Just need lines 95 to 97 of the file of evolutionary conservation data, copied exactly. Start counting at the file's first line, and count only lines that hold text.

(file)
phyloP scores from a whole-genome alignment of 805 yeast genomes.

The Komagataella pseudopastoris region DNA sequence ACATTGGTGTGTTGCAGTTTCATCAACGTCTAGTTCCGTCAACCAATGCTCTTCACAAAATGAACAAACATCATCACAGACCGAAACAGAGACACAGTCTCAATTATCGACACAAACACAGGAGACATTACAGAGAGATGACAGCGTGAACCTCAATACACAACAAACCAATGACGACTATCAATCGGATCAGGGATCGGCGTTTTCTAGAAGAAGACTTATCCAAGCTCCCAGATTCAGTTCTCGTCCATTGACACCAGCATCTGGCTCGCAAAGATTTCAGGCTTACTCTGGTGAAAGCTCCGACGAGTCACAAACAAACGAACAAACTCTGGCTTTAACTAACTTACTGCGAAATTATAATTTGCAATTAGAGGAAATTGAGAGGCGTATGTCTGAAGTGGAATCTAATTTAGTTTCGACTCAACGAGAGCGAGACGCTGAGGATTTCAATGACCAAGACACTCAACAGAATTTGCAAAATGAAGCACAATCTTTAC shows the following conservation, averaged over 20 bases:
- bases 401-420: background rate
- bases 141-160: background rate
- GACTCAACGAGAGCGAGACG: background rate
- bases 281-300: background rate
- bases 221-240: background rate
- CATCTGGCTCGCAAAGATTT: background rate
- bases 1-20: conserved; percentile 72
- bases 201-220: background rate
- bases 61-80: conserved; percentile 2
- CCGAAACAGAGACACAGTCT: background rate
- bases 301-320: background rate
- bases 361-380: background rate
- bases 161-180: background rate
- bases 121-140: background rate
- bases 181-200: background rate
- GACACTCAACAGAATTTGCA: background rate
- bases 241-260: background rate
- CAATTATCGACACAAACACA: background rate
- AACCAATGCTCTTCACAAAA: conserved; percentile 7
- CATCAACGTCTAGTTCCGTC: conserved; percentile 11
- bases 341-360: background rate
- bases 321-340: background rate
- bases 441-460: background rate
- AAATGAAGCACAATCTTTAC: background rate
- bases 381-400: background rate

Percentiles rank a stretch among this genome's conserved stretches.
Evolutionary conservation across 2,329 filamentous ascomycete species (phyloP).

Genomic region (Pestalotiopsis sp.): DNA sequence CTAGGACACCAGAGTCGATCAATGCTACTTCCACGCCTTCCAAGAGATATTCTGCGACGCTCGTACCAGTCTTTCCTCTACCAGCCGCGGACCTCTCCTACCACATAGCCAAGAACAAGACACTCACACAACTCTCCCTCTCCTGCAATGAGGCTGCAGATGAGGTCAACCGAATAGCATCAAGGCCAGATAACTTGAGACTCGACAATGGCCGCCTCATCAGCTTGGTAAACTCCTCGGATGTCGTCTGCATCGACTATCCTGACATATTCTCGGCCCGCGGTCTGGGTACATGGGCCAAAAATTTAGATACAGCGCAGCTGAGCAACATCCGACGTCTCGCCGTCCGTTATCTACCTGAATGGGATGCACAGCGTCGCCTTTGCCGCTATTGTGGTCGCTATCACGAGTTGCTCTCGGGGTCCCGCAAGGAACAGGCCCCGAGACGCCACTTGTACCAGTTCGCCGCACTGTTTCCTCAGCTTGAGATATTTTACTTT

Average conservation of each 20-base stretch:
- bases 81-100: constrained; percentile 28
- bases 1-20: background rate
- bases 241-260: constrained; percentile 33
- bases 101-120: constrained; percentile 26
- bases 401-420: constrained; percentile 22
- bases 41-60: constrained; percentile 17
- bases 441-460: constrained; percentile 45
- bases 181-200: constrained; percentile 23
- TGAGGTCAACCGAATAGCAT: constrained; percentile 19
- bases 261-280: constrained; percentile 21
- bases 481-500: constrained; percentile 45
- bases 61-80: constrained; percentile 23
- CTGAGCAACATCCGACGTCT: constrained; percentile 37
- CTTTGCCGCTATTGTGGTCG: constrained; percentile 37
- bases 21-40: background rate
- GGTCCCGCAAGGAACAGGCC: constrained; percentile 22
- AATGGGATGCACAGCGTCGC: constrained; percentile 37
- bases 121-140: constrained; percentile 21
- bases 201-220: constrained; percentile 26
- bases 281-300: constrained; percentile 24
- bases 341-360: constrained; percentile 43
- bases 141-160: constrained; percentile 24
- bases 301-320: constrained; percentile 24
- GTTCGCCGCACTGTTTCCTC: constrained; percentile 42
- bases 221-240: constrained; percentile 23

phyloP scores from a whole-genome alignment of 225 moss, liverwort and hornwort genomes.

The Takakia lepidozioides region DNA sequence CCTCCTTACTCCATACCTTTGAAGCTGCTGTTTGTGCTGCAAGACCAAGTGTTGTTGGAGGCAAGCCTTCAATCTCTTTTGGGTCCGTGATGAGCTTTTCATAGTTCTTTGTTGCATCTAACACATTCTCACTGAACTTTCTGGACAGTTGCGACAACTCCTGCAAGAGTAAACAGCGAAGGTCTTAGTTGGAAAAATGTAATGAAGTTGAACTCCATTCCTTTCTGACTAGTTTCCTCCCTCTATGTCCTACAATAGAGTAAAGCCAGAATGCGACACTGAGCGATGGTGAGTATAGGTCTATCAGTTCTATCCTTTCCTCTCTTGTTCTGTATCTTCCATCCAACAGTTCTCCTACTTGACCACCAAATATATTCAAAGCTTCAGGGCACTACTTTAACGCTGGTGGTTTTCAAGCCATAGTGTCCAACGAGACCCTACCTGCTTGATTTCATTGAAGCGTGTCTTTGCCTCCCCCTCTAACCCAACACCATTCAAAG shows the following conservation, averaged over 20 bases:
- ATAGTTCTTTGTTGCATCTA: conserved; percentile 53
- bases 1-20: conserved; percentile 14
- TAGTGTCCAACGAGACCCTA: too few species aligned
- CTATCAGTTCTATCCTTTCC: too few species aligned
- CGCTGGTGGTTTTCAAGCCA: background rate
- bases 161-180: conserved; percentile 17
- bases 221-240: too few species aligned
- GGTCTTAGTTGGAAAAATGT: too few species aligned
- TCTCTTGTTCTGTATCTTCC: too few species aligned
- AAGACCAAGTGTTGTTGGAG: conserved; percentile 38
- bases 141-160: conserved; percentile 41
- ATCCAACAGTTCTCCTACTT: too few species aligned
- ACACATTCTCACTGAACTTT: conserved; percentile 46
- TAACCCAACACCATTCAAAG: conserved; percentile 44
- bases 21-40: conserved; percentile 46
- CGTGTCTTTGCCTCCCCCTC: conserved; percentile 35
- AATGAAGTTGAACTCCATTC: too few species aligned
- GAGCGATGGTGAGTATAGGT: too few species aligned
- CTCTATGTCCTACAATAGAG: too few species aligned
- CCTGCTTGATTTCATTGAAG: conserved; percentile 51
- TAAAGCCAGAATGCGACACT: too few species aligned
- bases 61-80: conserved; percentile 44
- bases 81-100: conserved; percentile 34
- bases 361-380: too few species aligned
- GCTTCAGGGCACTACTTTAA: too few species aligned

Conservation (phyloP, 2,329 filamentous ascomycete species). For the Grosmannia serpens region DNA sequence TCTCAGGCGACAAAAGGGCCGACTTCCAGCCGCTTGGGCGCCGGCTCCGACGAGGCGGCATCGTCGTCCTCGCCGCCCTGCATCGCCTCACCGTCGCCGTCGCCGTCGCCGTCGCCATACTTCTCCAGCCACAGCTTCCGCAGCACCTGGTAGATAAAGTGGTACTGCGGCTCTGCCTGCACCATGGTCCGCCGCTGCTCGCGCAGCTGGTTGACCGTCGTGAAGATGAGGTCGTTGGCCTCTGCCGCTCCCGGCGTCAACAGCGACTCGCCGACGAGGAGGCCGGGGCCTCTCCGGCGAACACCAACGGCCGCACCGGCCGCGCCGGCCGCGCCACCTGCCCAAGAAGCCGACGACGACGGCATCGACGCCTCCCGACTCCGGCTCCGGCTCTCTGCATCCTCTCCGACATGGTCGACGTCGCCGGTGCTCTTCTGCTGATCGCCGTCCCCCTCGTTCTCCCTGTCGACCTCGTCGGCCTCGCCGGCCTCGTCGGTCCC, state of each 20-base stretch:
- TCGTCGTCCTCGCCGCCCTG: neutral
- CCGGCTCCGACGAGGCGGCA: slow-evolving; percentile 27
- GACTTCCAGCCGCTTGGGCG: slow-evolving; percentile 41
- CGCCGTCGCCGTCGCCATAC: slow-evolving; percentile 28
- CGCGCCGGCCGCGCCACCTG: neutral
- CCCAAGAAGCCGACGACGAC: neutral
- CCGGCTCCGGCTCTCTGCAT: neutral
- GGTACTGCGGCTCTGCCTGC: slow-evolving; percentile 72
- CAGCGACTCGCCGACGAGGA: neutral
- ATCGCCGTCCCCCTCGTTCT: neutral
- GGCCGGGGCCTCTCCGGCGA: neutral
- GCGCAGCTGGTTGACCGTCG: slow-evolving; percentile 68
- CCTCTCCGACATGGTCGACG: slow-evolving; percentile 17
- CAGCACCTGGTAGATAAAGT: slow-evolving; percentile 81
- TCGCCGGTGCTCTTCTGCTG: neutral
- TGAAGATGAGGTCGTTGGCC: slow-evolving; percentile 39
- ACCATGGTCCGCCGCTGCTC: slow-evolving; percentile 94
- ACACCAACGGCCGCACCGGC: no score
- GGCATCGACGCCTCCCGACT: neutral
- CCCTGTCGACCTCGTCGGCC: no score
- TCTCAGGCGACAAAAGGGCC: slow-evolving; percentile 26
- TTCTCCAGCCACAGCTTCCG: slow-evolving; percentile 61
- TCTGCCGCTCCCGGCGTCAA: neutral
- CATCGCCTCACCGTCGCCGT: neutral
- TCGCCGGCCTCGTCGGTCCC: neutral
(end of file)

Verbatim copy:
- GGCCGGGGCCTCTCCGGCGA: neutral
- GCGCAGCTGGTTGACCGTCG: slow-evolving; percentile 68
- CCTCTCCGACATGGTCGACG: slow-evolving; percentile 17